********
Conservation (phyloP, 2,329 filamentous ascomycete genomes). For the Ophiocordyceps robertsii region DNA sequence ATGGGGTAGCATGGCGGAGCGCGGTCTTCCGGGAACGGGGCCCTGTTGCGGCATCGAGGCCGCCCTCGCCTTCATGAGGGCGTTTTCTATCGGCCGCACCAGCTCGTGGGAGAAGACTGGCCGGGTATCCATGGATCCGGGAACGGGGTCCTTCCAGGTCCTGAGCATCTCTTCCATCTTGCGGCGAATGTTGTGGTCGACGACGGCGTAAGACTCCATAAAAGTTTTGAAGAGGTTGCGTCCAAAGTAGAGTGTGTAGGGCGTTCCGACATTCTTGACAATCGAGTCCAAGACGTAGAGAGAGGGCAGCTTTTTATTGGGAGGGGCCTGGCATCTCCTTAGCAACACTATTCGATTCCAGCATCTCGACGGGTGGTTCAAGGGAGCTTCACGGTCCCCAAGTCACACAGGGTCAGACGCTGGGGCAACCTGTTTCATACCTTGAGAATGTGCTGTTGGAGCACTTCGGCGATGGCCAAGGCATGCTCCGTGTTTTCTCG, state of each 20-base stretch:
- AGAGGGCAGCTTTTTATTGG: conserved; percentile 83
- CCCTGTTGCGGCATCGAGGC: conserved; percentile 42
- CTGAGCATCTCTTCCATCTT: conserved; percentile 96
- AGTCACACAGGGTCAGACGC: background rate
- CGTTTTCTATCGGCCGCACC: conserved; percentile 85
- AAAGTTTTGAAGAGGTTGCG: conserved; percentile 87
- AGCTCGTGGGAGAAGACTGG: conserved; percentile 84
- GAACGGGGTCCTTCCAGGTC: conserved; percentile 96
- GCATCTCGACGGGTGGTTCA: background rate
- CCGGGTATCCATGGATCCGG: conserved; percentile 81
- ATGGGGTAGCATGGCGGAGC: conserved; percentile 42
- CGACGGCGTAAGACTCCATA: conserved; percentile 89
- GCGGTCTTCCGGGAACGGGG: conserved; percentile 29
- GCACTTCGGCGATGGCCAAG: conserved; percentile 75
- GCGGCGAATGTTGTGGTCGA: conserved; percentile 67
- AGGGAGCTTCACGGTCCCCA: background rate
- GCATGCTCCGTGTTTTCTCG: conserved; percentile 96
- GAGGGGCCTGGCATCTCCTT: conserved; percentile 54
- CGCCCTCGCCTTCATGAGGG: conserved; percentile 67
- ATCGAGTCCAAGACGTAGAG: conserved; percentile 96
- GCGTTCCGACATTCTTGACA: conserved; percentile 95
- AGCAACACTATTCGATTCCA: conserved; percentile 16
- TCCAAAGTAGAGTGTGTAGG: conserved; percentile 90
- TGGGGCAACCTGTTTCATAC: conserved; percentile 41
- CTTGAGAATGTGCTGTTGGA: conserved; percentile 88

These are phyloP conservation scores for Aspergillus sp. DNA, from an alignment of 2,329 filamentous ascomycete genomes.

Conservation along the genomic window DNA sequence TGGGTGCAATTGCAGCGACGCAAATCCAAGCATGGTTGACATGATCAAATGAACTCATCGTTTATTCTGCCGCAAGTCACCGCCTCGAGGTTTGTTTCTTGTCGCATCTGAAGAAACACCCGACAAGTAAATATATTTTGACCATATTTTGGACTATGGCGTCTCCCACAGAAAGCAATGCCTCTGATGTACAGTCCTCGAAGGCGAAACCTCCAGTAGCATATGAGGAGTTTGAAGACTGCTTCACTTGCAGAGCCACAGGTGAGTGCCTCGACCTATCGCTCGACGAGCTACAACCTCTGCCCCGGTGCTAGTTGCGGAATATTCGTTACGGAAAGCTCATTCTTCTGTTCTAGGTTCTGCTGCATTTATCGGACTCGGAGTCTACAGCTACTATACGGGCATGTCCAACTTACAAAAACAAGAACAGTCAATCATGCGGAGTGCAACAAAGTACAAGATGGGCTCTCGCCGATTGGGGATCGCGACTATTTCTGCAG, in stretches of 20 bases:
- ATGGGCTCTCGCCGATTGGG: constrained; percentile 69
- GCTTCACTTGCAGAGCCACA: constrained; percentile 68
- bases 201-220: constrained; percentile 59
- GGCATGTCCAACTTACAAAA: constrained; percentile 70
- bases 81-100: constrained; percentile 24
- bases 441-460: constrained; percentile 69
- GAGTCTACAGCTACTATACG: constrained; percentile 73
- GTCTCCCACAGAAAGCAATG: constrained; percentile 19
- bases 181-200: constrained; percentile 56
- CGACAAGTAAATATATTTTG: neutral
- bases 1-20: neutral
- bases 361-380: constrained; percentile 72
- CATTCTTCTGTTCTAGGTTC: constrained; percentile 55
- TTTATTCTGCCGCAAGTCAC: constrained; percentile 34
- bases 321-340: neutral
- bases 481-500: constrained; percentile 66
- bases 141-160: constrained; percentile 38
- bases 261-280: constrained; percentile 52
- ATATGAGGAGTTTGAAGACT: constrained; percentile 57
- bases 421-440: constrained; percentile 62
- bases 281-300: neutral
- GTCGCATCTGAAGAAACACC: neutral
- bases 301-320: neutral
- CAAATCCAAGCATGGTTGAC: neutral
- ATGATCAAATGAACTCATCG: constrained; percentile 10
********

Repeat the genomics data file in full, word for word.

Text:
Conservation (phyloP, 2,329 filamentous ascomycete genomes). For the Ophiocordyceps robertsii region DNA sequence ATGGGGTAGCATGGCGGAGCGCGGTCTTCCGGGAACGGGGCCCTGTTGCGGCATCGAGGCCGCCCTCGCCTTCATGAGGGCGTTTTCTATCGGCCGCACCAGCTCGTGGGAGAAGACTGGCCGGGTATCCATGGATCCGGGAACGGGGTCCTTCCAGGTCCTGAGCATCTCTTCCATCTTGCGGCGAATGTTGTGGTCGACGACGGCGTAAGACTCCATAAAAGTTTTGAAGAGGTTGCGTCCAAAGTAGAGTGTGTAGGGCGTTCCGACATTCTTGACAATCGAGTCCAAGACGTAGAGAGAGGGCAGCTTTTTATTGGGAGGGGCCTGGCATCTCCTTAGCAACACTATTCGATTCCAGCATCTCGACGGGTGGTTCAAGGGAGCTTCACGGTCCCCAAGTCACACAGGGTCAGACGCTGGGGCAACCTGTTTCATACCTTGAGAATGTGCTGTTGGAGCACTTCGGCGATGGCCAAGGCATGCTCCGTGTTTTCTCG, state of each 20-base stretch:
- AGAGGGCAGCTTTTTATTGG: conserved; percentile 83
- CCCTGTTGCGGCATCGAGGC: conserved; percentile 42
- CTGAGCATCTCTTCCATCTT: conserved; percentile 96
- AGTCACACAGGGTCAGACGC: background rate
- CGTTTTCTATCGGCCGCACC: conserved; percentile 85
- AAAGTTTTGAAGAGGTTGCG: conserved; percentile 87
- AGCTCGTGGGAGAAGACTGG: conserved; percentile 84
- GAACGGGGTCCTTCCAGGTC: conserved; percentile 96
- GCATCTCGACGGGTGGTTCA: background rate
- CCGGGTATCCATGGATCCGG: conserved; percentile 81
- ATGGGGTAGCATGGCGGAGC: conserved; percentile 42
- CGACGGCGTAAGACTCCATA: conserved; percentile 89
- GCGGTCTTCCGGGAACGGGG: conserved; percentile 29
- GCACTTCGGCGATGGCCAAG: conserved; percentile 75
- GCGGCGAATGTTGTGGTCGA: conserved; percentile 67
- AGGGAGCTTCACGGTCCCCA: background rate
- GCATGCTCCGTGTTTTCTCG: conserved; percentile 96
- GAGGGGCCTGGCATCTCCTT: conserved; percentile 54
- CGCCCTCGCCTTCATGAGGG: conserved; percentile 67
- ATCGAGTCCAAGACGTAGAG: conserved; percentile 96
- GCGTTCCGACATTCTTGACA: conserved; percentile 95
- AGCAACACTATTCGATTCCA: conserved; percentile 16
- TCCAAAGTAGAGTGTGTAGG: conserved; percentile 90
- TGGGGCAACCTGTTTCATAC: conserved; percentile 41
- CTTGAGAATGTGCTGTTGGA: conserved; percentile 88

These are phyloP conservation scores for Aspergillus sp. DNA, from an alignment of 2,329 filamentous ascomycete genomes.

Conservation along the genomic window DNA sequence TGGGTGCAATTGCAGCGACGCAAATCCAAGCATGGTTGACATGATCAAATGAACTCATCGTTTATTCTGCCGCAAGTCACCGCCTCGAGGTTTGTTTCTTGTCGCATCTGAAGAAACACCCGACAAGTAAATATATTTTGACCATATTTTGGACTATGGCGTCTCCCACAGAAAGCAATGCCTCTGATGTACAGTCCTCGAAGGCGAAACCTCCAGTAGCATATGAGGAGTTTGAAGACTGCTTCACTTGCAGAGCCACAGGTGAGTGCCTCGACCTATCGCTCGACGAGCTACAACCTCTGCCCCGGTGCTAGTTGCGGAATATTCGTTACGGAAAGCTCATTCTTCTGTTCTAGGTTCTGCTGCATTTATCGGACTCGGAGTCTACAGCTACTATACGGGCATGTCCAACTTACAAAAACAAGAACAGTCAATCATGCGGAGTGCAACAAAGTACAAGATGGGCTCTCGCCGATTGGGGATCGCGACTATTTCTGCAG, in stretches of 20 bases:
- ATGGGCTCTCGCCGATTGGG: constrained; percentile 69
- GCTTCACTTGCAGAGCCACA: constrained; percentile 68
- bases 201-220: constrained; percentile 59
- GGCATGTCCAACTTACAAAA: constrained; percentile 70
- bases 81-100: constrained; percentile 24
- bases 441-460: constrained; percentile 69
- GAGTCTACAGCTACTATACG: constrained; percentile 73
- GTCTCCCACAGAAAGCAATG: constrained; percentile 19
- bases 181-200: constrained; percentile 56
- CGACAAGTAAATATATTTTG: neutral
- bases 1-20: neutral
- bases 361-380: constrained; percentile 72
- CATTCTTCTGTTCTAGGTTC: constrained; percentile 55
- TTTATTCTGCCGCAAGTCAC: constrained; percentile 34
- bases 321-340: neutral
- bases 481-500: constrained; percentile 66
- bases 141-160: constrained; percentile 38
- bases 261-280: constrained; percentile 52
- ATATGAGGAGTTTGAAGACT: constrained; percentile 57
- bases 421-440: constrained; percentile 62
- bases 281-300: neutral
- GTCGCATCTGAAGAAACACC: neutral
- bases 301-320: neutral
- CAAATCCAAGCATGGTTGAC: neutral
- ATGATCAAATGAACTCATCG: constrained; percentile 10